Clomipramine huh?…….What about Oxytocin……I’ve read that this can help too!
Gazing into your canine’s eyes can increase the hormone oxytocin within both your system as well as your canine’s system. An increased level of oxytocin is directly related to increasing the human-dog bond.
A hug here or there, makes for a good arousal of the love hormone to be produced, basically anything that shows affection towards your dog can increase oxytocin within their system and yours. However, studies are still inconclusive, not enough evidence exists to support oxytocin as a treatment for separation anxiety.
Oxytocin is a neuromodulator, meaning that it is not broken down by the body, but used to enhance or lesson the effect on the neurons being transmitted, basically an emotion that leads to a behavior. Your dog sitting nicely next to you, or showing affection is assumed to be a result of oxytocin.
Oxytocin is commonly known as the love hormone because it induces affiliative behavior in dogs and humans. It is assumed that the hormone behaves in a similar fashion in relation to social behavior in mammals.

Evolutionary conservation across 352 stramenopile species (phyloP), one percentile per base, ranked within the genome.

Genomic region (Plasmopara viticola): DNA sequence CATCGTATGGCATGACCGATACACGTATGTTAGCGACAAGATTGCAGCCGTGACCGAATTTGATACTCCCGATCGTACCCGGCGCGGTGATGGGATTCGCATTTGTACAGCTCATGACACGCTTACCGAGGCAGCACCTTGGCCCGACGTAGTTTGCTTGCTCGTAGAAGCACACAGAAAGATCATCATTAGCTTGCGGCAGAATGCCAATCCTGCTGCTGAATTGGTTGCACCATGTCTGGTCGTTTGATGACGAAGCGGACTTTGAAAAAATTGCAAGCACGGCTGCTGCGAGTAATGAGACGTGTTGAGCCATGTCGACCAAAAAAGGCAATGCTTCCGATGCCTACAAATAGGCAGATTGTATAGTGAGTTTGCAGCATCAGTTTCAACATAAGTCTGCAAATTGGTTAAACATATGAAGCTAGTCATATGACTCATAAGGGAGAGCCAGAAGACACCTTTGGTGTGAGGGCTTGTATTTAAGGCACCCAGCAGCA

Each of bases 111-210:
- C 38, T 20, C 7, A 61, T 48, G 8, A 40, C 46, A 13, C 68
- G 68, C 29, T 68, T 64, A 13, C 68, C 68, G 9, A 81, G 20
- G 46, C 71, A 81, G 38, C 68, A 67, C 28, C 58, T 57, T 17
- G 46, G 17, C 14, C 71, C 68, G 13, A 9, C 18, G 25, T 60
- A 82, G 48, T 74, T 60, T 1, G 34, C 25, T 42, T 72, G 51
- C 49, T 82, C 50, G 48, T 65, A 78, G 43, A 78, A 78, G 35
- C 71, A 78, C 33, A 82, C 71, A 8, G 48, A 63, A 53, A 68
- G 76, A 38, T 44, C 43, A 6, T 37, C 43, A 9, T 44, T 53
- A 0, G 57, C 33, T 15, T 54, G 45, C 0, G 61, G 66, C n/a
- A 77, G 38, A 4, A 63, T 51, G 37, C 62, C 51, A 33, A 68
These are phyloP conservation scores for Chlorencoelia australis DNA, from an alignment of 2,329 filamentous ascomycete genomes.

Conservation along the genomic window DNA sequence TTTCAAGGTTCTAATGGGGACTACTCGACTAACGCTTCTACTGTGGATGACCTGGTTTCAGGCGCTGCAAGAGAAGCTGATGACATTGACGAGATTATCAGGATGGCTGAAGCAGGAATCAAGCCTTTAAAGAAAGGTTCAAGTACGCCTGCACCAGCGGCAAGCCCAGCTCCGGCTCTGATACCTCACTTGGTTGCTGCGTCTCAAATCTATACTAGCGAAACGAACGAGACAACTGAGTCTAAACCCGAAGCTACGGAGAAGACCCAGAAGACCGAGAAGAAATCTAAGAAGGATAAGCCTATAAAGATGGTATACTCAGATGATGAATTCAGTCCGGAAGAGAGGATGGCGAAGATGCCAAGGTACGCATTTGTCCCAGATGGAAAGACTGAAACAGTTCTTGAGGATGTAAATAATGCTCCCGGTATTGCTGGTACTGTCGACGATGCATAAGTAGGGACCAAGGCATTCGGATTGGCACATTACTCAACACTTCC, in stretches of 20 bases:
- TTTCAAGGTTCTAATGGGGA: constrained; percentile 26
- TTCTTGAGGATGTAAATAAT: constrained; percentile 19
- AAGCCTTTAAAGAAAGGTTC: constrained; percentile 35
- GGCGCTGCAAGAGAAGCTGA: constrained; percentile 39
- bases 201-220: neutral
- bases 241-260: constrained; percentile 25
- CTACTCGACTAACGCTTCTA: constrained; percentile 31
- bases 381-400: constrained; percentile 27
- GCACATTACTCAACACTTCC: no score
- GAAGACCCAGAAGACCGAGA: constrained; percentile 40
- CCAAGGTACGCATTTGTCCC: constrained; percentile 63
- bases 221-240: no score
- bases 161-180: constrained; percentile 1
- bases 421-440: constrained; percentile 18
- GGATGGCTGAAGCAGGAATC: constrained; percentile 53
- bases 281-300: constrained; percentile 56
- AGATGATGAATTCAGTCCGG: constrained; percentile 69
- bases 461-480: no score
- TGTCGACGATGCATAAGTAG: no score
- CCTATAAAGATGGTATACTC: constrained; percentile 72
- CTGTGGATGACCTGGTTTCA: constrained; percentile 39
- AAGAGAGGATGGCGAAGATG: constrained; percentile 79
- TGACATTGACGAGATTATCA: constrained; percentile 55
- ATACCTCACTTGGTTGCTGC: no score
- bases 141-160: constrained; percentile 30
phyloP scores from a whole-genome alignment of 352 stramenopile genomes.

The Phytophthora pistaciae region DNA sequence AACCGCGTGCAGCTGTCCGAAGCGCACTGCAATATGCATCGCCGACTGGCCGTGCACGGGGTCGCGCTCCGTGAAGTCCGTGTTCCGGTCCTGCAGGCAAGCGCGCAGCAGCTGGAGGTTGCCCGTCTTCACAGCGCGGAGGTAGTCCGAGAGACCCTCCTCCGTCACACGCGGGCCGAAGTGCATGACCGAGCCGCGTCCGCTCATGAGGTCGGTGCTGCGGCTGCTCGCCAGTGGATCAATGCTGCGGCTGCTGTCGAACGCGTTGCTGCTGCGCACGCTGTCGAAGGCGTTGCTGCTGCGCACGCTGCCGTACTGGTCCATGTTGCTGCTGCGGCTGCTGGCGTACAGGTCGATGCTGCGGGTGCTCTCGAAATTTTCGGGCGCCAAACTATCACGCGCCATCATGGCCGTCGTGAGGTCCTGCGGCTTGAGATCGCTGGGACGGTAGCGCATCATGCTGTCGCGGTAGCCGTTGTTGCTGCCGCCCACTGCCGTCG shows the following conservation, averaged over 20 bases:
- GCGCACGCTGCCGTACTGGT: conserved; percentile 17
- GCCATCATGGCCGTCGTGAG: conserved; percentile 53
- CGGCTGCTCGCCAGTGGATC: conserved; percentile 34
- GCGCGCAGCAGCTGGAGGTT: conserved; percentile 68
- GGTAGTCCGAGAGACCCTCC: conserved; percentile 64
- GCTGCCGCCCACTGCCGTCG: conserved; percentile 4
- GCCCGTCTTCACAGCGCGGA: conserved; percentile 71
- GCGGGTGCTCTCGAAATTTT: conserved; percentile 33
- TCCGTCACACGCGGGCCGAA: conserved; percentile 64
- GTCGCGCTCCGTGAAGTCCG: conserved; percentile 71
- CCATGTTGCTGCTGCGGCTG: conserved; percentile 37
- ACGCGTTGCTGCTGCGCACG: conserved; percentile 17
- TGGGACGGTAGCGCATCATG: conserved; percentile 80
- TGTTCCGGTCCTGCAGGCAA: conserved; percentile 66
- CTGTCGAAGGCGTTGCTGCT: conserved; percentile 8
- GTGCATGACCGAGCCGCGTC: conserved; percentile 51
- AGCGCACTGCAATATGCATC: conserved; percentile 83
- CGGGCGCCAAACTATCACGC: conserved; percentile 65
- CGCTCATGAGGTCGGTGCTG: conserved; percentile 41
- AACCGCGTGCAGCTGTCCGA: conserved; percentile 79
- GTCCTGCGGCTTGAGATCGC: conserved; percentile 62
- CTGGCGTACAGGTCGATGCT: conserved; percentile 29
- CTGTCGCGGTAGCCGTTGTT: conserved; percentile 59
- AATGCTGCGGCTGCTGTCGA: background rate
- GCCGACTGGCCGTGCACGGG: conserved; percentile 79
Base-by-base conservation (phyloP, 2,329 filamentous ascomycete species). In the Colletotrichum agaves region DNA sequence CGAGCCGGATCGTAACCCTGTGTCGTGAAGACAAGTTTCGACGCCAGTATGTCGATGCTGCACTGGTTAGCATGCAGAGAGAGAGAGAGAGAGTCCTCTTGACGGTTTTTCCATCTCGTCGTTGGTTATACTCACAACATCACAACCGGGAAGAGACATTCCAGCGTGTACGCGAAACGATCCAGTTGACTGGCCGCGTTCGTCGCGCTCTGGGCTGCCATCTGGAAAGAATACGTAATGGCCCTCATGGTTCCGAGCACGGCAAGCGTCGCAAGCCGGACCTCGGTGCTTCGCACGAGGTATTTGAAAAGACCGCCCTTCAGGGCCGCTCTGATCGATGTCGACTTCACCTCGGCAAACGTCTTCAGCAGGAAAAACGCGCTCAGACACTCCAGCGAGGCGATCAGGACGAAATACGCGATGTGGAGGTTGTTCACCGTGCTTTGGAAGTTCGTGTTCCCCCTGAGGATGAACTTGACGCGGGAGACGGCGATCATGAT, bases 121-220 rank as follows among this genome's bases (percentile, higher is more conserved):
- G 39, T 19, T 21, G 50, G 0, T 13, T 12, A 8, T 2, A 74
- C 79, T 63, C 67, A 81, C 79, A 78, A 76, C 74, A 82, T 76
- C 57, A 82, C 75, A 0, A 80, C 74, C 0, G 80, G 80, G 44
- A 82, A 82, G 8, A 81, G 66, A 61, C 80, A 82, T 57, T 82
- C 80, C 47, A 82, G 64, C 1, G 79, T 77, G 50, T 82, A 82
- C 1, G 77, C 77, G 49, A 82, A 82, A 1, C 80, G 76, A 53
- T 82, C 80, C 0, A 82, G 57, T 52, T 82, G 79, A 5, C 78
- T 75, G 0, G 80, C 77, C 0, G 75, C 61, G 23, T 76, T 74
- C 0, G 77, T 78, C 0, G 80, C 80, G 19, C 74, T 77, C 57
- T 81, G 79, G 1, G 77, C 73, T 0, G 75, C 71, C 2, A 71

Two groups of dogs, one set given internasal oxytocin and the other, a simple nasal saline solution, showed an increase in social behavior amongst the dogs that received the oxytocin. This usually leaves the dogs body within an hour after treatment (Thielke, L. E., & Udell, M. A. 2015).
Oxytocin has not been evaluated as a treatment for dogs with separation anxiety as of yet, but could be used as a replacement for other antidepressant medications.
So What do I do? How do I help my Best Bud?
Behavioral training is the best way to curb your dog’s social anxiety disorder. Separation anxiety is mainly a social or behavioral problem from your dog. You should always rule out any medical needs because of your dogs undesired behavior.
Although oxytocin can make your dog more social, they also produce this hormone naturally. Instead of giving them treatments, they need special treatment instead. Love them slightly more, show your dog that you are not leaving him forever. Give your dog a reason to believe that you are going home.
Buster is my smallest dog, you may have read about him on my about me page. He had separation anxiety so bad, that I had to have my current fiancé dog sit him while I was at work. He still showed extreme signs of social anxiety while I was away.